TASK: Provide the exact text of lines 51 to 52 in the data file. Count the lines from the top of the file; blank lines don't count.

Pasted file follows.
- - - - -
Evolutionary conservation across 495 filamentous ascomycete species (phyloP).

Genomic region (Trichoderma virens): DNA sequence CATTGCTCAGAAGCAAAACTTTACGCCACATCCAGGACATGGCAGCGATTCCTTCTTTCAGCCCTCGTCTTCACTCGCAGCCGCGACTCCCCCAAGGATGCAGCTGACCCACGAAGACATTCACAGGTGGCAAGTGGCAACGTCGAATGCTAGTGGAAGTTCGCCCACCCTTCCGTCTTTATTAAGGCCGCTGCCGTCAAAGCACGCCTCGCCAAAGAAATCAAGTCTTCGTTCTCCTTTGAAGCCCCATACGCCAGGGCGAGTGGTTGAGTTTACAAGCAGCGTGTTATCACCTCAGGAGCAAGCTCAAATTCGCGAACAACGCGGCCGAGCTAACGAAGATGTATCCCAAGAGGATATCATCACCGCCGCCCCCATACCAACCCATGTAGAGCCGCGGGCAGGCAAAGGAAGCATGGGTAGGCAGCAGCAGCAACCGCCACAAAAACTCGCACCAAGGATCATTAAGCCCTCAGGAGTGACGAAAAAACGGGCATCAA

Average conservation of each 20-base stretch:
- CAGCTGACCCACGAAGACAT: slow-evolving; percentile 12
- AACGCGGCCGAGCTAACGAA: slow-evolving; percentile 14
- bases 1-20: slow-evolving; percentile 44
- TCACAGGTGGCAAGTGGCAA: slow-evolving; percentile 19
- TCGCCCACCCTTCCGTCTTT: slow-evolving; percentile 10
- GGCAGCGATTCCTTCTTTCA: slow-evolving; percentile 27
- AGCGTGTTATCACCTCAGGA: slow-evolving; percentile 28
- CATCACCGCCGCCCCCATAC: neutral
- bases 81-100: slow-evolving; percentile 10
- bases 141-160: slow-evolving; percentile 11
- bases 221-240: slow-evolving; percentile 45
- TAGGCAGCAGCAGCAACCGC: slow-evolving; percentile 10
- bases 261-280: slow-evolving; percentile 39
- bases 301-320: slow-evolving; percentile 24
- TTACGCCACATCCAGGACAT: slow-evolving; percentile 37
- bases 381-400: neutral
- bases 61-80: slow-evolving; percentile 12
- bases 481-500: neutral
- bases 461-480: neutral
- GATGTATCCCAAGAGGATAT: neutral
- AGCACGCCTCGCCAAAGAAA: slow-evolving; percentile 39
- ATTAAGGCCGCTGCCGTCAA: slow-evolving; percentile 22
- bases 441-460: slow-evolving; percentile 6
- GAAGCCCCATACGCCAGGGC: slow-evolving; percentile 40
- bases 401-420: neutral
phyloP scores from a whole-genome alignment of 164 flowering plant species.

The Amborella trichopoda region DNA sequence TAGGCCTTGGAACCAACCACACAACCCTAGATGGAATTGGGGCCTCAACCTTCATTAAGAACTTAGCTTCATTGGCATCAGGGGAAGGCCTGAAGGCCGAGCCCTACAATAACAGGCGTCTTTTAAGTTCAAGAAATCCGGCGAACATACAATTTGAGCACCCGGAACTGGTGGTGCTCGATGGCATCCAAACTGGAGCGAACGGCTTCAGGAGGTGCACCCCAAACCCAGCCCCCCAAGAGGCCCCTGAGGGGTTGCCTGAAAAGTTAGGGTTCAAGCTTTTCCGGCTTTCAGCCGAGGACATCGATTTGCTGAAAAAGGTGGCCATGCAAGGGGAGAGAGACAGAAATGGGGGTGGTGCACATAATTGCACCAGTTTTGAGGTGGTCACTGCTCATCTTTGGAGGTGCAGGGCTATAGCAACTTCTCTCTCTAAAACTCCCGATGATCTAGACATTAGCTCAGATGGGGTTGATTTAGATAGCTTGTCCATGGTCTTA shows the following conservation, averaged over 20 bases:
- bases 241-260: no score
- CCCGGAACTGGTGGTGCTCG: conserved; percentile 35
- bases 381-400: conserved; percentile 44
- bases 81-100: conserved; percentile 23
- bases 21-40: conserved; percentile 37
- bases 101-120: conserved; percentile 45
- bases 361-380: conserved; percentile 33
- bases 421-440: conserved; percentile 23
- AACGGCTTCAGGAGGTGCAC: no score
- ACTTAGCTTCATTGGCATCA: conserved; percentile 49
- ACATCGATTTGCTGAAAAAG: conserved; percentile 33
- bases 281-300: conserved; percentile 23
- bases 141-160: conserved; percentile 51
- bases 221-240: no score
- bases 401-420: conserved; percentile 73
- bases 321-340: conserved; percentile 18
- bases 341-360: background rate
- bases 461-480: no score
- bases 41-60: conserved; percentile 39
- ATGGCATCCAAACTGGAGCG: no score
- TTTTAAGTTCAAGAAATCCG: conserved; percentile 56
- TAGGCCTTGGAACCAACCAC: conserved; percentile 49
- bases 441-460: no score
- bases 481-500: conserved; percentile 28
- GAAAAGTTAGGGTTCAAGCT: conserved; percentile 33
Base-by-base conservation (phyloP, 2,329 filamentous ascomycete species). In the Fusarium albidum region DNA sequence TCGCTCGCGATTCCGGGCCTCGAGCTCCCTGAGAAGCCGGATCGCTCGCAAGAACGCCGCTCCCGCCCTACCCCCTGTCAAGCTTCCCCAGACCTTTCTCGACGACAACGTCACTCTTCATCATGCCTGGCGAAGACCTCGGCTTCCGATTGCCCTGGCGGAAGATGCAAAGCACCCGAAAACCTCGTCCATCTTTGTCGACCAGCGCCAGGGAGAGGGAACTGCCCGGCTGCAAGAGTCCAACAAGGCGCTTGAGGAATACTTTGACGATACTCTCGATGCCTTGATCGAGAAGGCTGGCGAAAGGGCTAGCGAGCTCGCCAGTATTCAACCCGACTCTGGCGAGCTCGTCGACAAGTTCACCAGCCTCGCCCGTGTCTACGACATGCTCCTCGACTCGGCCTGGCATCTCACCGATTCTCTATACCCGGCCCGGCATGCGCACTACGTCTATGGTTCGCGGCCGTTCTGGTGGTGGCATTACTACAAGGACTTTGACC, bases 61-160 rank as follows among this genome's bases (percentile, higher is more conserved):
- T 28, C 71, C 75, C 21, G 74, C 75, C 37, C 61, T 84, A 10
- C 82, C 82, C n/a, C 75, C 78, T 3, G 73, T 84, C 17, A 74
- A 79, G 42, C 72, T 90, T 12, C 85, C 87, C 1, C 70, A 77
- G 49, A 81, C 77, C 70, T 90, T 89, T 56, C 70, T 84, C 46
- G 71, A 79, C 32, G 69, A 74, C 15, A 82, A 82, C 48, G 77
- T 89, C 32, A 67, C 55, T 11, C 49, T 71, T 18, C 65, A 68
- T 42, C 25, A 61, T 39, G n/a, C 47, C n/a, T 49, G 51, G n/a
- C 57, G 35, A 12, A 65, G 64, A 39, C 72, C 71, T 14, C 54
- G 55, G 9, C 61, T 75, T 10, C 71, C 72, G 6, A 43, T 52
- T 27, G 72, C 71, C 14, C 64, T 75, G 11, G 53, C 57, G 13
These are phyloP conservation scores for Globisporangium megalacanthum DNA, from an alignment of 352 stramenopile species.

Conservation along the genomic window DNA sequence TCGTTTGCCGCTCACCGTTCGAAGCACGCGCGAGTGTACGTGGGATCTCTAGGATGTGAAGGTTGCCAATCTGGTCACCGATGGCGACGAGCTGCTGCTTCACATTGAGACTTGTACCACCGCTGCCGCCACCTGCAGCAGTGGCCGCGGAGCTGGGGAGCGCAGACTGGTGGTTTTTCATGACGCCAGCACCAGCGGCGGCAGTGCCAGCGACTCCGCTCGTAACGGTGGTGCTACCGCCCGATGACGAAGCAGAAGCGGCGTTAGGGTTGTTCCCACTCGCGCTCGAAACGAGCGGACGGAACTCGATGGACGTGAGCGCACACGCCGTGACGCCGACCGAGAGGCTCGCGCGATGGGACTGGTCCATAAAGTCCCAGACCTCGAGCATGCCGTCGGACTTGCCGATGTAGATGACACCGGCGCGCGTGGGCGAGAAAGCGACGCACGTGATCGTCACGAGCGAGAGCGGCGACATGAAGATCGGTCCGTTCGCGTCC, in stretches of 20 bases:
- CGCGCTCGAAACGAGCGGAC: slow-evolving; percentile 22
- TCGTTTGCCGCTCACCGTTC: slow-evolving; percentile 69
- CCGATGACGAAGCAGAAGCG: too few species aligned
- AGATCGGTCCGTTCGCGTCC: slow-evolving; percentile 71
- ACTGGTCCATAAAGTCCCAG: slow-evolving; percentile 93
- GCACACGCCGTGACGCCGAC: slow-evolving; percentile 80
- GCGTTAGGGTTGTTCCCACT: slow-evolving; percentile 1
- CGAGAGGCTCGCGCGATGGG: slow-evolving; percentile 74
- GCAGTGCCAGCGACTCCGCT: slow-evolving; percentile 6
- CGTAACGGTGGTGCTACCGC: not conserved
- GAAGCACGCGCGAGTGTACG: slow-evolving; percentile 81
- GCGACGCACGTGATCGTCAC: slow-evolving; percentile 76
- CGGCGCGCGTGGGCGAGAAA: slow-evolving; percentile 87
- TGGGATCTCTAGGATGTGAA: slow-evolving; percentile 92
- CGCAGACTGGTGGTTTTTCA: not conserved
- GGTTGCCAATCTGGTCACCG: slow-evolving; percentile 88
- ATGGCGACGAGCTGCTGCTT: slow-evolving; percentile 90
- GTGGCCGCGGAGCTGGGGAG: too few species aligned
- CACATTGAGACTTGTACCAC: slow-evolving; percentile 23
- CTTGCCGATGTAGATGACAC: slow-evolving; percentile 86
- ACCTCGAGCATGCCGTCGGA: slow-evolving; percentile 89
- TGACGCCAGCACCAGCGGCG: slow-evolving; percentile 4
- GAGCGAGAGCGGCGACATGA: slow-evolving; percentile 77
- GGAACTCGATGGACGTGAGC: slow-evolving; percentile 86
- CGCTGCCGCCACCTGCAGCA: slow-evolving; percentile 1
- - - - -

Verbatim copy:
- TTTTAAGTTCAAGAAATCCG: conserved; percentile 56
- TAGGCCTTGGAACCAACCAC: conserved; percentile 49